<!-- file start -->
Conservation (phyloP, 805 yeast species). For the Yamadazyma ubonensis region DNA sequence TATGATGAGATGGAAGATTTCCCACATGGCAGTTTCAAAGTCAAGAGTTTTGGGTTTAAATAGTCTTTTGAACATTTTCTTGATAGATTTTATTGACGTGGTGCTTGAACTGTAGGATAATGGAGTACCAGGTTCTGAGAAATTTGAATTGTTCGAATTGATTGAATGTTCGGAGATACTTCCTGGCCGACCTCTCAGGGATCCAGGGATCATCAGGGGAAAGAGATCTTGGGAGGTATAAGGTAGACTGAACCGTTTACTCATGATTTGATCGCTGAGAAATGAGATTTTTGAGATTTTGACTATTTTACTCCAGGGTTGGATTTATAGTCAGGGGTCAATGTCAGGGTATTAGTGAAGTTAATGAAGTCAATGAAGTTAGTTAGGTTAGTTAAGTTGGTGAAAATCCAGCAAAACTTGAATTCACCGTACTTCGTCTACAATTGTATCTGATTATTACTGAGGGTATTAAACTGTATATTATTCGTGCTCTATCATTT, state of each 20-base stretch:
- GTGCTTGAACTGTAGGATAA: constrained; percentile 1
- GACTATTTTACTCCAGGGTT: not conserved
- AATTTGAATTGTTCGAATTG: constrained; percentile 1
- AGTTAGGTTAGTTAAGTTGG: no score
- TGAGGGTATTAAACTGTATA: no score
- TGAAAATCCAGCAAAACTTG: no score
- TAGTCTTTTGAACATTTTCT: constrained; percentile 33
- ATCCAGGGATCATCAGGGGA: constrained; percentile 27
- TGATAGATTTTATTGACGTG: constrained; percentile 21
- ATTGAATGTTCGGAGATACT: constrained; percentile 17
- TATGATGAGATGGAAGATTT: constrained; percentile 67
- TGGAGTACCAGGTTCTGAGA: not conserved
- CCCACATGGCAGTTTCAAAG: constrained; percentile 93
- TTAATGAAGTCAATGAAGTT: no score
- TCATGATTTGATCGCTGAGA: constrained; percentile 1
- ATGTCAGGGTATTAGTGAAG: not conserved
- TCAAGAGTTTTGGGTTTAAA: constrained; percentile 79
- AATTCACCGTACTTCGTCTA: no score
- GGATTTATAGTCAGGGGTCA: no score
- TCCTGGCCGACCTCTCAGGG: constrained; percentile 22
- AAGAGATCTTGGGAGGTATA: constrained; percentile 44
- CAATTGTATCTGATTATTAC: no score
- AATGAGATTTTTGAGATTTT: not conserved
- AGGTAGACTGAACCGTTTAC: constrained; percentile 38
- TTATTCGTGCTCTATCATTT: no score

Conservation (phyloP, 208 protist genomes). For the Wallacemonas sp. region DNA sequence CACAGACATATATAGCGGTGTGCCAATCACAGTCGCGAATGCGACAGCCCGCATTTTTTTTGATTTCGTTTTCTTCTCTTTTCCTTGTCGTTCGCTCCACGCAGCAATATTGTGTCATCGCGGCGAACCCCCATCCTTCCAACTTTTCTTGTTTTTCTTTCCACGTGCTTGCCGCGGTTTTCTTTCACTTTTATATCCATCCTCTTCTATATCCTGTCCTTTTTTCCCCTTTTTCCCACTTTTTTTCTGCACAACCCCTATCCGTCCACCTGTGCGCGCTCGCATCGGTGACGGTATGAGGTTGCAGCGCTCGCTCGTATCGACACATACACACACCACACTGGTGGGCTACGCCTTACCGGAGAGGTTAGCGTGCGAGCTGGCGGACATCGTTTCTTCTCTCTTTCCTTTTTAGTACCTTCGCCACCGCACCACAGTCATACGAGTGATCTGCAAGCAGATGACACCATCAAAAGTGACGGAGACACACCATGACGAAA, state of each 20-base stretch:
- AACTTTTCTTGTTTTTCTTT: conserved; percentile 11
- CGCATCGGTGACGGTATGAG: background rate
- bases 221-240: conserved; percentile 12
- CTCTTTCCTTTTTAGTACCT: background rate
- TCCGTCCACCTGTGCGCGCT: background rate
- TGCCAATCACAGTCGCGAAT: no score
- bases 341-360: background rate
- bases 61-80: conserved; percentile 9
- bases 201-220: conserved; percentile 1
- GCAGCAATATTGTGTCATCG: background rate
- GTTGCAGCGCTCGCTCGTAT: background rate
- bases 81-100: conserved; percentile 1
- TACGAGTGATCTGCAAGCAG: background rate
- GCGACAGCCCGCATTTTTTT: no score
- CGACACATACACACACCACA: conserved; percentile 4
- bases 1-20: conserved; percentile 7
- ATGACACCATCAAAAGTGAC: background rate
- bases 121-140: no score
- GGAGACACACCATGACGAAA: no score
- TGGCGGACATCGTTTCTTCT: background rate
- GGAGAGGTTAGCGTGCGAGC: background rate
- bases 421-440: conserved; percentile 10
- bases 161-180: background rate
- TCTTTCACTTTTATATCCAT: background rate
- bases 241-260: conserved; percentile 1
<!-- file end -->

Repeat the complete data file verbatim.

Conservation (phyloP, 805 yeast species). For the Yamadazyma ubonensis region DNA sequence TATGATGAGATGGAAGATTTCCCACATGGCAGTTTCAAAGTCAAGAGTTTTGGGTTTAAATAGTCTTTTGAACATTTTCTTGATAGATTTTATTGACGTGGTGCTTGAACTGTAGGATAATGGAGTACCAGGTTCTGAGAAATTTGAATTGTTCGAATTGATTGAATGTTCGGAGATACTTCCTGGCCGACCTCTCAGGGATCCAGGGATCATCAGGGGAAAGAGATCTTGGGAGGTATAAGGTAGACTGAACCGTTTACTCATGATTTGATCGCTGAGAAATGAGATTTTTGAGATTTTGACTATTTTACTCCAGGGTTGGATTTATAGTCAGGGGTCAATGTCAGGGTATTAGTGAAGTTAATGAAGTCAATGAAGTTAGTTAGGTTAGTTAAGTTGGTGAAAATCCAGCAAAACTTGAATTCACCGTACTTCGTCTACAATTGTATCTGATTATTACTGAGGGTATTAAACTGTATATTATTCGTGCTCTATCATTT, state of each 20-base stretch:
- GTGCTTGAACTGTAGGATAA: constrained; percentile 1
- GACTATTTTACTCCAGGGTT: not conserved
- AATTTGAATTGTTCGAATTG: constrained; percentile 1
- AGTTAGGTTAGTTAAGTTGG: no score
- TGAGGGTATTAAACTGTATA: no score
- TGAAAATCCAGCAAAACTTG: no score
- TAGTCTTTTGAACATTTTCT: constrained; percentile 33
- ATCCAGGGATCATCAGGGGA: constrained; percentile 27
- TGATAGATTTTATTGACGTG: constrained; percentile 21
- ATTGAATGTTCGGAGATACT: constrained; percentile 17
- TATGATGAGATGGAAGATTT: constrained; percentile 67
- TGGAGTACCAGGTTCTGAGA: not conserved
- CCCACATGGCAGTTTCAAAG: constrained; percentile 93
- TTAATGAAGTCAATGAAGTT: no score
- TCATGATTTGATCGCTGAGA: constrained; percentile 1
- ATGTCAGGGTATTAGTGAAG: not conserved
- TCAAGAGTTTTGGGTTTAAA: constrained; percentile 79
- AATTCACCGTACTTCGTCTA: no score
- GGATTTATAGTCAGGGGTCA: no score
- TCCTGGCCGACCTCTCAGGG: constrained; percentile 22
- AAGAGATCTTGGGAGGTATA: constrained; percentile 44
- CAATTGTATCTGATTATTAC: no score
- AATGAGATTTTTGAGATTTT: not conserved
- AGGTAGACTGAACCGTTTAC: constrained; percentile 38
- TTATTCGTGCTCTATCATTT: no score

Conservation (phyloP, 208 protist genomes). For the Wallacemonas sp. region DNA sequence CACAGACATATATAGCGGTGTGCCAATCACAGTCGCGAATGCGACAGCCCGCATTTTTTTTGATTTCGTTTTCTTCTCTTTTCCTTGTCGTTCGCTCCACGCAGCAATATTGTGTCATCGCGGCGAACCCCCATCCTTCCAACTTTTCTTGTTTTTCTTTCCACGTGCTTGCCGCGGTTTTCTTTCACTTTTATATCCATCCTCTTCTATATCCTGTCCTTTTTTCCCCTTTTTCCCACTTTTTTTCTGCACAACCCCTATCCGTCCACCTGTGCGCGCTCGCATCGGTGACGGTATGAGGTTGCAGCGCTCGCTCGTATCGACACATACACACACCACACTGGTGGGCTACGCCTTACCGGAGAGGTTAGCGTGCGAGCTGGCGGACATCGTTTCTTCTCTCTTTCCTTTTTAGTACCTTCGCCACCGCACCACAGTCATACGAGTGATCTGCAAGCAGATGACACCATCAAAAGTGACGGAGACACACCATGACGAAA, state of each 20-base stretch:
- AACTTTTCTTGTTTTTCTTT: conserved; percentile 11
- CGCATCGGTGACGGTATGAG: background rate
- bases 221-240: conserved; percentile 12
- CTCTTTCCTTTTTAGTACCT: background rate
- TCCGTCCACCTGTGCGCGCT: background rate
- TGCCAATCACAGTCGCGAAT: no score
- bases 341-360: background rate
- bases 61-80: conserved; percentile 9
- bases 201-220: conserved; percentile 1
- GCAGCAATATTGTGTCATCG: background rate
- GTTGCAGCGCTCGCTCGTAT: background rate
- bases 81-100: conserved; percentile 1
- TACGAGTGATCTGCAAGCAG: background rate
- GCGACAGCCCGCATTTTTTT: no score
- CGACACATACACACACCACA: conserved; percentile 4
- bases 1-20: conserved; percentile 7
- ATGACACCATCAAAAGTGAC: background rate
- bases 121-140: no score
- GGAGACACACCATGACGAAA: no score
- TGGCGGACATCGTTTCTTCT: background rate
- GGAGAGGTTAGCGTGCGAGC: background rate
- bases 421-440: conserved; percentile 10
- bases 161-180: background rate
- TCTTTCACTTTTATATCCAT: background rate
- bases 241-260: conserved; percentile 1